Sunday, January 26, 2014

Coffee from the source

Earlier this month I got to do something I had never done before. Pick and process some local coffee. I had seen coffee growing in the Sydney botanic gardens once when I lived there, but this was taking it to the next level. 

Now a developing polyculture chemical free farm Buena vista runs weekend workshops and sells produce through local markets and the not for profit food company that I also sell some of my produce through. 

We showed up to a beautiful day and a spread of tea, coffee and cake served with beautiful vintage china, then headed out for a tour of the farm. pigs with paddocks, chicken caravans, beautiful gardens, all overlooking the beautiful south coast!

Eventually we headed to the coffee plantation, which was planted in the top paddock of the old dairy farm after the farmer retired from milking, in the lounging paddock, soil built up over years of cattle resting there after feeding for the day. 

The coffee berries are red and sweet, and easy to pick, and lots of great conversations about coffee and the farm was had as the harvest was nearly over and there was actually not a lot left.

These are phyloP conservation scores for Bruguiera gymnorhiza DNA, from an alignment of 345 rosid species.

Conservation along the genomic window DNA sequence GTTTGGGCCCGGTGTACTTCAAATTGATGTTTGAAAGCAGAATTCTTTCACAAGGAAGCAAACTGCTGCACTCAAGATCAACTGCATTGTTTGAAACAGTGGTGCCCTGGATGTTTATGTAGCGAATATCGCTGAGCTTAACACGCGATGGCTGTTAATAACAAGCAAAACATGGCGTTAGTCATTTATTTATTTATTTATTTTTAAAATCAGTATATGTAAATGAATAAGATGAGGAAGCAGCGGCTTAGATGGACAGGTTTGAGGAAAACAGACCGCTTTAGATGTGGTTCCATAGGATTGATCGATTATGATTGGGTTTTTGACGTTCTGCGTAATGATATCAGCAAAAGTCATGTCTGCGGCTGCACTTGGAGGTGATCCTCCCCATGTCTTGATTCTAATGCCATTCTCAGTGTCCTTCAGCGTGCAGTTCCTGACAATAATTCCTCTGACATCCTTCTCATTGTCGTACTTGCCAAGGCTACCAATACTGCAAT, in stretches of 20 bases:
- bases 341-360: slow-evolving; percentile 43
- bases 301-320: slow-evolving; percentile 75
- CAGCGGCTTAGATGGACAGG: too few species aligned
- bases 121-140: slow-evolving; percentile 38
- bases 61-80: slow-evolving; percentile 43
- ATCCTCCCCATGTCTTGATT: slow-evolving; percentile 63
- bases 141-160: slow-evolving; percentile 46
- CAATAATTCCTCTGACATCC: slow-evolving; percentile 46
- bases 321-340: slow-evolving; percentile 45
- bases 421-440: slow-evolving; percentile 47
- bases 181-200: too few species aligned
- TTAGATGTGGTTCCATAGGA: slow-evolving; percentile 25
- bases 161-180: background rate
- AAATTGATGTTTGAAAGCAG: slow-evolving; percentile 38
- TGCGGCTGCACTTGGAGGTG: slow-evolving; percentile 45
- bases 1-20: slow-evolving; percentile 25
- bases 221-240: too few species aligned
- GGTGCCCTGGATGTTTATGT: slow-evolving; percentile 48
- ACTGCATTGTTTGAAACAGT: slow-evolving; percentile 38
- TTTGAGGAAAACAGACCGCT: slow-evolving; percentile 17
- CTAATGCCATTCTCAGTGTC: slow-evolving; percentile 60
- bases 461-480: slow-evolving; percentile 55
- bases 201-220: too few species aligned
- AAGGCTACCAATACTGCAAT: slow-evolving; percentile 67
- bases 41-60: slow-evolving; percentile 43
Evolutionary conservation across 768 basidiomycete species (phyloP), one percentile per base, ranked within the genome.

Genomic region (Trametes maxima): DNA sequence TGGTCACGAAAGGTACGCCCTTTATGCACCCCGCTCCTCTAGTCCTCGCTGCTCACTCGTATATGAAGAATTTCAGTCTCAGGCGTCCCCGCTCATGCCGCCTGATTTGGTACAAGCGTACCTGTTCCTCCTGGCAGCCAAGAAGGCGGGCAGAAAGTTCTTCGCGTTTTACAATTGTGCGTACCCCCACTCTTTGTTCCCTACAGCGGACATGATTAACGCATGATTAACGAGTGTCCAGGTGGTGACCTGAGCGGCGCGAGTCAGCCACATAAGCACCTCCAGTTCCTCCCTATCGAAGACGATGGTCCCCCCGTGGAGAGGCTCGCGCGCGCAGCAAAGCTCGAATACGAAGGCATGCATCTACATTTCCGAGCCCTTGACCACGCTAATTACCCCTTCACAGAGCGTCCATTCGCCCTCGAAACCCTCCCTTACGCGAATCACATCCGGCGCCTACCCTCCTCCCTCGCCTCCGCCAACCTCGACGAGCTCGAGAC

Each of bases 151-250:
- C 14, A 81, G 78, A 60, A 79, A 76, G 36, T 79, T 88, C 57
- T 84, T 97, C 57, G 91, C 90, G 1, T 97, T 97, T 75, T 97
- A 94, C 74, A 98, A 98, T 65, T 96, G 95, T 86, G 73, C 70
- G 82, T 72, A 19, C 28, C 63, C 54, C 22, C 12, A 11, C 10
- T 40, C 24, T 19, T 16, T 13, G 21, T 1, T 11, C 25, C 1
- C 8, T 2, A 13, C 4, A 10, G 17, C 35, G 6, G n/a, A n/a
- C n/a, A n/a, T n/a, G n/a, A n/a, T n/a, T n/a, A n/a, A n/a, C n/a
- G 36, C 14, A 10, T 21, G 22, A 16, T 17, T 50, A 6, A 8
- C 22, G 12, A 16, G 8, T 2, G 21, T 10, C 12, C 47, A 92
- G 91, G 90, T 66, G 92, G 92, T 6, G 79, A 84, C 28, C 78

Once we had stripped off the remaining berries we headed back to the shed to process them, extracting the beans from the berries, cleaning mucous off and setting them out to dry. The beans need to dry for about a week before anything else can happen so luckily a previously picked batch was just finishing and we took that in to hull

Coffee beans are a little like peanuts once you get them out of the fruit, with a hull or husk, skin and then the bean inside, ready to roast. 

The roasting took place in a large steel tube with tines inside that stirred the beans as it turned over a gas flame. Sitting a talking about coffee and farming whilst listening for the coffee to "crack" in the afternoon sun was a pleasure. 

During the day we also were fed a beautiful lunch sourced almost entirely from the farm including pork sausages and smoked chicken... And then at the end of the day a coffee taste test and a coffee tree each to take home! I can reccomend a visit to the farm, or a try of any of their produce. 

I think it's happy here, already has two sets of new leaves. Let me know if you want to come over for coffee in around 2-3 years time :)

I think my next post might have to be on having patience...


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